October 22, 2006

Humility for Teachers

I know a very smart high school math teacher. In fact, Dan is a math whiz and has studied all the strategies necessary for instructing kids in every mathematical concept. He is incredibly organized, having created a simple yet manageable homework system for his students. He maintains classroom discipline and regularly communicates with parents.

Yet he is a horrible teacher.

Why? Because he is a tyrant.

His knowledge means nothing and his strategies fall on deaf ears because of how he belittles his students in the process. They rebel, though not in the classroom, since the threat of one of Dan’s frequent tirades keeps them in check. Instead, they refuse to study or do the homework, even though they understand the system. So, of course, they fail—to the tune of 80% or more each semester.

In response, Dan complains to anyone within earshot about “those lazy, rotten kids!” Never mind that many of these students bend over backwards to succeed with virtually every other teacher.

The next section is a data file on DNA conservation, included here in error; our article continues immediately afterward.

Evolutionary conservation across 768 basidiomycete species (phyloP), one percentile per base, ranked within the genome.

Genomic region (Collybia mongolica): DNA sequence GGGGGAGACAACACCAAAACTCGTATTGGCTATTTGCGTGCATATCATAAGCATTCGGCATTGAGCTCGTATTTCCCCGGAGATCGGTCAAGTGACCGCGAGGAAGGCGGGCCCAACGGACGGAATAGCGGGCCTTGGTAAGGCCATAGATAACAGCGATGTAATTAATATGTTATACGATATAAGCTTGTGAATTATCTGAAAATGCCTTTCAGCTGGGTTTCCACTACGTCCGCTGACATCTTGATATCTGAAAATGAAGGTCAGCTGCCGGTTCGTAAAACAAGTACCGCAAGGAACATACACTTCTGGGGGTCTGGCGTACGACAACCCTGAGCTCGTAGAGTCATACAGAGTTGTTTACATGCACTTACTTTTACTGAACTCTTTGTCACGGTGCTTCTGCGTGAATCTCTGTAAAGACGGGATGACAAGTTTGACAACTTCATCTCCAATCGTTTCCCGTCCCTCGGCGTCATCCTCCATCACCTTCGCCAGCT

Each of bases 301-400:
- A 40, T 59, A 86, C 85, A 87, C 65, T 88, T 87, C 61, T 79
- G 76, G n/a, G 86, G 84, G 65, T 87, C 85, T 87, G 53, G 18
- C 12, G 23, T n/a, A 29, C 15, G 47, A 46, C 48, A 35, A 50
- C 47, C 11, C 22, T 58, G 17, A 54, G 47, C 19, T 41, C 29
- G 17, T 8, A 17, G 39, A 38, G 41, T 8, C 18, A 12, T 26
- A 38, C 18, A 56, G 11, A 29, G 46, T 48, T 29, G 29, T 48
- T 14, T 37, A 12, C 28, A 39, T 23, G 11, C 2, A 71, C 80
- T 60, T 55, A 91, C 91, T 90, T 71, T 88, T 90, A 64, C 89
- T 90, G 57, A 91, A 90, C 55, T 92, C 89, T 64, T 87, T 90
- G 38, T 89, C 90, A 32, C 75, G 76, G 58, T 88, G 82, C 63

Students beg for different math teachers, but Dan’s classes are prerequisite to moving on. So they repeat his courses—and fail again. And, tragically, dozens of students have actually dropped out of school altogether as a result.

Can those students handle their difficulties with Dan in smarter ways? Absolutely. But the point here is that they shouldn’t have to. Dan needs to study the root cause of his dysfunctional classes—which, of course, points back to him. Dan needs the humility of self-examination and change.

Dan is an extreme example, but he is a real person. And from his example each of us should ask ourselves a question: As a teacher, how do I need to humble myself—in order to promote the learning and growth of my students?

After all, isn’t that why we signed on to our jobs in the first place?


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